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What Antarctica Sounds Like

Posted December 21, 2010 @ 5:41pm | by TravelWild

What does urban hip hop have in common with the polar edges of the planet?  A guy named Paul D. Miller, also known as DJ Spooky, That Subliminal Kid, has been exploring the sounds of ice, of Drake’s Passage, of penguin colonies—as well as lots of other environments around the globe.  I (re)discovered DJ Spooky via a link about Sinfonia Antarctica, a multimedia symphony that he created following a trip he took to the Antarctic Peninsula in 2007-2008.

Sinfonia Antarctica transforms Miller’s first person encounter with the harsh, dynamic landscape of Antarctica into multimedia portraits with music composed from the different geographies that make up the land mass. It’s about the environment, sound, hip hop, electronic music and what it means to be a composer in the 21st century. — Terra Nova: Sinfonia Antarctica

I’m crazy for the idea that Antarctica draws modern artists—writers, musicians, filmmakers.  People who experience these last places through something less defined than science.  There’s a whole body of work created in and about Antarctica  that exists outside the construct of documentation.  In fact, there’s a whole series of Artist in Residence programs for Antarctica that specifically encourages the creation of art about or inspired by the continent.

Don’t mistake this for trivializing the work of science at all.  In fact, one of the things I liked so much about DJ Spooky’s Antarctica work was the scientific references incorporated into his final production.  I like the utterly unexpected combination of formal symphonic sounds with archival images of explorers and geographic references.  And I like that this urban New Yorker was affected so deeply by his experience in Antarctica that he composed a symphony about it.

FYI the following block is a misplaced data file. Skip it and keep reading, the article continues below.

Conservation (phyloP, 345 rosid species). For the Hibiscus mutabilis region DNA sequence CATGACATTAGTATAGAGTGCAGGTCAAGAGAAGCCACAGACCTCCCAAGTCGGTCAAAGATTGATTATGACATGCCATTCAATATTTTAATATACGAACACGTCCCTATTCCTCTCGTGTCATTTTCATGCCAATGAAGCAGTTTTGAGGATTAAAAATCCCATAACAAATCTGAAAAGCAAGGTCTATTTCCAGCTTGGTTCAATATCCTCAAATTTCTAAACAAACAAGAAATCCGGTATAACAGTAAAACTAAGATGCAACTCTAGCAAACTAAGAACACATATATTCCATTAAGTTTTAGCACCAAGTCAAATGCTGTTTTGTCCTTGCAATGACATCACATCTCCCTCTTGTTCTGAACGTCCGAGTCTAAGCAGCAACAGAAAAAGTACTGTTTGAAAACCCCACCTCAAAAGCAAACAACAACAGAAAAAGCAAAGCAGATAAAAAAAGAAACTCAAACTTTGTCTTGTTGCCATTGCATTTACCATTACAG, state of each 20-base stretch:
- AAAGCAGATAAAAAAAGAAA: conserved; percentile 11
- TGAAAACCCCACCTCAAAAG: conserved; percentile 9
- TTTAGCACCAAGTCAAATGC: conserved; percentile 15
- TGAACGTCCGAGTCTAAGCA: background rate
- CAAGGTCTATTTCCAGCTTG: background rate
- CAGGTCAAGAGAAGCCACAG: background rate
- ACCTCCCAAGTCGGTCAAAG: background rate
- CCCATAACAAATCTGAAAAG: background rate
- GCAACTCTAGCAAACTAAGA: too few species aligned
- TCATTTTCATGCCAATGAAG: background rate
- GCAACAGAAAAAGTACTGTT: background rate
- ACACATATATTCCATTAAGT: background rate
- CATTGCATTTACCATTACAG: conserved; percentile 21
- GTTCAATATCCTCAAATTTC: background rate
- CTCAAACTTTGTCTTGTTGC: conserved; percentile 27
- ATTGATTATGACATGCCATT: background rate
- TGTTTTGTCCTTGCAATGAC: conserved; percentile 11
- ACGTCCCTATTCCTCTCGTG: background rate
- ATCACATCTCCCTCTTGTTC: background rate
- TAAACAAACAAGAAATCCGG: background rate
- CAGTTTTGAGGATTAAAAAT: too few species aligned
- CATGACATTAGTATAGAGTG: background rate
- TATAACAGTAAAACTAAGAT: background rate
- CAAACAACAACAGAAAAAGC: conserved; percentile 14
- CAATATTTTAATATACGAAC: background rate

Apparently, DJ Spooky was so taken with the bottom of the globe that he decided to find out what was happening at the top end, too, and joined the Cape Farewell expedition to Spitsbergen (another TravelWild destination)

5 marine scientists and 10 artists from around the world – writers, musicians, visual artists, directors and architects – will sail from Longyearbyen around the north-east coast of Spitsbergen in the Norwegian arctic to encounter the magnificence of this extreme and threatened environment and engage with the scientific research being conducted on board. — Cape Farewell IX

DJ Spooky’s blog posts from that expedition are archived here and they make for interesting reading, but I’m standing by to find out what he does with the sounds he gathered while he was up around the northern edges of the globe.  While I wait for that work to appear, I’m grateful that rediscovering Sinfonia Antarctica has made me think about collecting sound as a souvenir.  It has opened my ears to another way of experiencing Antarctica.

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